There is a reasonable pad these days - so I read - but also one creek and one river to cross close to the start. Come prepared.
You will need to be reasonably fit and determined, but other than that time on track will see us there and back.
I recently returned to the Styx Valley after a long absence and would like to share this experience with you all. I had in hand my trusty notes from the Wilderness Society from some years ago. On this recce I was exploring this area for about 6 hours. It is not a 6 hour walk. It is an opportunity to contemplate the tallest hardwood trees in the world, Eucalyptus regnans. We will start with a wander through the Big Tree reserve and then directly opposite is a 15 minute wander down to the Styx River. We then drive up to the Tolkien Track which has a network of tracks that take us to Morannon, the twin trunks named Fangorn; enter the Cave Tree; and stand in awe under Gandalf's Staff which is the 84m tall giant that was host to the Global Rescue Station. There is also the Chapel Tree which is a 400 year old giant and if there is time we shall finish with the Shinglebend on the bank of the Styx River. Within the Tolkien Track there is also a waterfall which will be the steepest part of the day. If your not up for ten minutes of steepness each way this can be accommodated. So come and explore. Please consider the owner of vehicles which may provide transport as our day will be more fluid if people can leave on walk boots between starts. Please bring something for the car floor, maybe even a sturdy plastic bag.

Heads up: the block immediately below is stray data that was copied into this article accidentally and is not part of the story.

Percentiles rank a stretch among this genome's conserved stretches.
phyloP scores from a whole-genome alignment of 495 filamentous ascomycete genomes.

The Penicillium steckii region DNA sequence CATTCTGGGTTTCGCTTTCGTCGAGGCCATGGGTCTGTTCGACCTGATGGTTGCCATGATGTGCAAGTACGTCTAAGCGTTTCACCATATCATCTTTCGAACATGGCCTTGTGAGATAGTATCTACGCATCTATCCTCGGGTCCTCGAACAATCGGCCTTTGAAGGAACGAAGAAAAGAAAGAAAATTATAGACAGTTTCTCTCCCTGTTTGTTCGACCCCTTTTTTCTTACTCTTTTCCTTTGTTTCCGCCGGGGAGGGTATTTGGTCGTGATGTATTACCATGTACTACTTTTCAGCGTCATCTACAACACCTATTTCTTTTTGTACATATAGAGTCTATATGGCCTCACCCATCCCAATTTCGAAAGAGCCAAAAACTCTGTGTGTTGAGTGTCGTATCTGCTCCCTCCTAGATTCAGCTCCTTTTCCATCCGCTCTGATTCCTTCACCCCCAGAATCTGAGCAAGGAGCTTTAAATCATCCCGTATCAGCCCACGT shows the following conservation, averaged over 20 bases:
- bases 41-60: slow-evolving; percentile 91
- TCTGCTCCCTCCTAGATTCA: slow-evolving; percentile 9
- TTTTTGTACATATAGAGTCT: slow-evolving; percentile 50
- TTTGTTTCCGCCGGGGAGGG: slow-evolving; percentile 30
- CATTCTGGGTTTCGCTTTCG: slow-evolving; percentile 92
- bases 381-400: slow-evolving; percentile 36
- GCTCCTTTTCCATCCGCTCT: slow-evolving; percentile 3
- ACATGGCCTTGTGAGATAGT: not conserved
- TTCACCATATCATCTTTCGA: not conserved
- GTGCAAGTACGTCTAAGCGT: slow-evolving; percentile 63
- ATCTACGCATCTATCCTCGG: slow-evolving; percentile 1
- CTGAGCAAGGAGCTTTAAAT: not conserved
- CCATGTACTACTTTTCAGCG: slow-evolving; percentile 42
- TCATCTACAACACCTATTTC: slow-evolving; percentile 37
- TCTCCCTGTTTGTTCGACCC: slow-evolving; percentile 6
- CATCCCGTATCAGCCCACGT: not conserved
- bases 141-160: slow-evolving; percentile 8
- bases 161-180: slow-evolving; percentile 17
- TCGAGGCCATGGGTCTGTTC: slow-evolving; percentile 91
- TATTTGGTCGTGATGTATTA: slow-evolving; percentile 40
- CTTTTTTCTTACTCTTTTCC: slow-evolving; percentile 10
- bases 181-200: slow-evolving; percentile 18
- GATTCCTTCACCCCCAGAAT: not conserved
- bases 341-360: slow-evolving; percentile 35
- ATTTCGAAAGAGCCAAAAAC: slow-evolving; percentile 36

After we work out carpooling details at Tynwald Park it will be about an hour to the turn off just past Maydena and then the 15 kms into the start of our walk will take less than half an hour.
A car shuttle will take us from our Glenlusk Road meeting point to the car park at Myrtle Valley. We will walk up through the forest, taking either the Collins Bonnet or Collins Cap track, in a loop via the East-West and Collins Cap Trails. We will descend via the other track. On the way we can expect to pass spectacular Waratah blooms and other alpine wildflowers. The climb is steep, with about 600m height gain, and takes us to an elevation of 1100m just below Collins Bonnet.
We will be walking along the foreshore at Lower Sandy bay on a selection of beach, tracks and walkways. As we head back into Lower Sandy Bay we will detour, cross the road and head up into Alexandra Battery where we will have morning tea and then time for a look around before heading back to our cars. We will then drive to the Wrest Point Bistro for lunch.